The Road Scholar Crafts Week at Snow Farm: Welding
Regardless of your experience level, come to Snow Farm to learn or improve your welding skills, joining experts to make weather vanes, sculptures, plant stands and more!
Rating (5)
Program No. 2357RJ
7 days
Starts at
Getting There
See travel details and required documents

At a Glance

Join us for an exclusive, Road Scholar-only week of creativity at Snow Farm: The New England Craft Program in Williamsburg, MA! Want to try welding in a safe, encouraging environment? Want to build your skills and learn some advanced techniques? Both new and experienced welders are welcome in Snow Farm's famous welding barn! Enjoy the atmosphere of industrious creativity and learn to use a MIG welder, oxy/acetylene torch, propane forge, angle grinders, and more! Take home a sculpture, furniture, or functional art piece for your home or garden. We’ll cap off the week with a student art show and wine-and-cheese reception!
Activity Level
On Your Feet
Minimal walking and long periods of standing.
Small Group
Small Group
Love to learn and explore in a small-group setting? These adventures offer small, personal experiences with groups of 10 to 24 participants.

Best of all, you'll ...

  • In the heart of the picturesque Berkshire foothills, learn hands-on techniques from a professional artist.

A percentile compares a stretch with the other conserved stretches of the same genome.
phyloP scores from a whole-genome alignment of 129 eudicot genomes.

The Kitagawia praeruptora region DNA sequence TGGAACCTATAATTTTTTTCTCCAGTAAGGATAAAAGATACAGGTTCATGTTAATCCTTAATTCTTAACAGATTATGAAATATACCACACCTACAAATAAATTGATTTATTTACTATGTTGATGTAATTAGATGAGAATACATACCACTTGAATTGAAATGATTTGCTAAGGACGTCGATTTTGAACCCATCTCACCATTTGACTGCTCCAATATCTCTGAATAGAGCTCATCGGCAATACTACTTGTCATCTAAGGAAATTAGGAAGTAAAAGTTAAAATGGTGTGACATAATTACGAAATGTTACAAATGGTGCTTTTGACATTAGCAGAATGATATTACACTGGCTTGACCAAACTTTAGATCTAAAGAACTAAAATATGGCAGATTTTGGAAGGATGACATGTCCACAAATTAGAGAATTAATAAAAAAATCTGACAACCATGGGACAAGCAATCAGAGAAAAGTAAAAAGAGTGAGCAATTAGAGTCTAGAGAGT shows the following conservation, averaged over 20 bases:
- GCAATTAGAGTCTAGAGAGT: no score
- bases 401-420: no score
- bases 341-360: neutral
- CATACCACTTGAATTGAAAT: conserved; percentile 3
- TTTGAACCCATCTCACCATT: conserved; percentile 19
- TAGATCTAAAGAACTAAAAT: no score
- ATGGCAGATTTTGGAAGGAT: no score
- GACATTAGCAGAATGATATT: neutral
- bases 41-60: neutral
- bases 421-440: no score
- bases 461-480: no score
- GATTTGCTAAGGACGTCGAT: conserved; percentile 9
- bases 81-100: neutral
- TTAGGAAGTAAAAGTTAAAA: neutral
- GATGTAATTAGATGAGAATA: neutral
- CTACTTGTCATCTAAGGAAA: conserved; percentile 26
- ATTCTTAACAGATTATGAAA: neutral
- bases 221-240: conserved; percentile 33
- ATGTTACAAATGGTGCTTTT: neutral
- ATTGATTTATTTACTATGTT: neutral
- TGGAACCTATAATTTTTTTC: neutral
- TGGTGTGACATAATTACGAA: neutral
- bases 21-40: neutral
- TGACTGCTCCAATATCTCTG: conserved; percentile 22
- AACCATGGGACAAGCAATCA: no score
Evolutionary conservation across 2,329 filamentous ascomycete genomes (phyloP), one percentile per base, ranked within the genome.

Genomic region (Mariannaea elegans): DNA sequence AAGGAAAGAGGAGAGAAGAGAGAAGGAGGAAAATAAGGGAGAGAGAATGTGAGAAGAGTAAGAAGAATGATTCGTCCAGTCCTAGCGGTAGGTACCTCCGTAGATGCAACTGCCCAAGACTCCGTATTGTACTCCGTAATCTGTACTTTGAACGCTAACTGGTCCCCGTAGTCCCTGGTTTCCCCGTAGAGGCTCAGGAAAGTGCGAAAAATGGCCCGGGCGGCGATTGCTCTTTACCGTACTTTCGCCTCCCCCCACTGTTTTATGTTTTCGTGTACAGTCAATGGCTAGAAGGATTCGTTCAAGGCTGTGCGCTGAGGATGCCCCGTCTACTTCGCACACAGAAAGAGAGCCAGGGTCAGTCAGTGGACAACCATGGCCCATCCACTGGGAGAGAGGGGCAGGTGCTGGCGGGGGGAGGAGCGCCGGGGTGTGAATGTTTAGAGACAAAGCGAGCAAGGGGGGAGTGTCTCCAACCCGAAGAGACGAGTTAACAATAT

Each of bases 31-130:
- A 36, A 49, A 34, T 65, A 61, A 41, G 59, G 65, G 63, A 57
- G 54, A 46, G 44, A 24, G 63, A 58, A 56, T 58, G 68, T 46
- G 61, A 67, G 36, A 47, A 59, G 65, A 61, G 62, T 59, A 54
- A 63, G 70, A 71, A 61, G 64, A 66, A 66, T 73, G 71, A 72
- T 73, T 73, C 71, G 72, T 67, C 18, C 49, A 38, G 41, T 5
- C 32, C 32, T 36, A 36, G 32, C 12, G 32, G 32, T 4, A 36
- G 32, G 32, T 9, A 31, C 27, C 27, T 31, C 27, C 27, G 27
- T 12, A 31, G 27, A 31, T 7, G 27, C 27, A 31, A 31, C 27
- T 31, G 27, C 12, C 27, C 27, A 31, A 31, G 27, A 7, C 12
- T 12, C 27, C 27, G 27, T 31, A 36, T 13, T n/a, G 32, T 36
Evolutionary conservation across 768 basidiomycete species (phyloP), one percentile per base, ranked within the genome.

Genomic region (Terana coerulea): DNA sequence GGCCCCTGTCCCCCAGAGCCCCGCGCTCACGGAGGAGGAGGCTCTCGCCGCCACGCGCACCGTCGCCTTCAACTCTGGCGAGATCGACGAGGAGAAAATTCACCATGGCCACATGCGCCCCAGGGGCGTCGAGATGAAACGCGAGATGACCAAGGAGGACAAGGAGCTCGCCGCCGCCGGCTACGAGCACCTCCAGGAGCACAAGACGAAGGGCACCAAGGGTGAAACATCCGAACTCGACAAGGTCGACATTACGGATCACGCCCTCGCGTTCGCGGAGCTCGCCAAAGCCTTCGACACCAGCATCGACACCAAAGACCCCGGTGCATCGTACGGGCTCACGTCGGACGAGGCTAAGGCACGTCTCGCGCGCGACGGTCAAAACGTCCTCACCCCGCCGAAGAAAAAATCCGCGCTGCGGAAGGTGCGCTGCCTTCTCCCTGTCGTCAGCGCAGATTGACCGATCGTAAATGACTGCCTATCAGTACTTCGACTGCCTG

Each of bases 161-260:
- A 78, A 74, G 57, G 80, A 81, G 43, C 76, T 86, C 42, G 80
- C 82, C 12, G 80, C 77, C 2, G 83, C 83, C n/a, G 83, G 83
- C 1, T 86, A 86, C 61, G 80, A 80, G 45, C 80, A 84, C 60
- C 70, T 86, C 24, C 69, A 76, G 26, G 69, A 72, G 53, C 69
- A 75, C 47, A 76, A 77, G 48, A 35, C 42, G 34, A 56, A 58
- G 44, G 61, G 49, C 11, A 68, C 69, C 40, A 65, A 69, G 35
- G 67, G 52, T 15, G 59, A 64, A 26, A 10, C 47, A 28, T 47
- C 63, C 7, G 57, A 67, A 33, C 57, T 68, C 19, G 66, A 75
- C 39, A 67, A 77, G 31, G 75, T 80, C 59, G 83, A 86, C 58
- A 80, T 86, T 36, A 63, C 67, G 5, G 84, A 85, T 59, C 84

• Savor the culinary delights of the Snow Farm kitchen as you enjoy meals prepared with organic and natural foods, topped off with delicious homemade breads and desserts.
  • Studio explorations at the beginning and end of the week offer an exciting look at the progress of student artists who are participating in other workshops.

General Notes

Due to the nature of this program, listening devices are not available.
Featured Expert
All Experts
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Michael Martindell
Michael Martindell is a metal sculptor from Northampton, Mass., now living and working out of his studio in Holyoke, Mass. He graduated from UMass Amherst in 1995 with a Bachelor of Arts degree in journalism and a two and a half year independent study in metal sculpture with professor Dorrance Hill, where he learned how to weld and form sheet metal. Michael uses various welding methods, his favorite being oxy/acetylene, and whatever else it takes to translate the image in his mind’s eye into metal. His sculptures are made from stock steel (sheet metal, plate steel, bar stock, etc.) and found metal objects, or both. He considers his art a tribute to the unusual, strange, exaggerated, and sometimes dark themes found on the fringes of art, culture and nature.
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Michael Martindell
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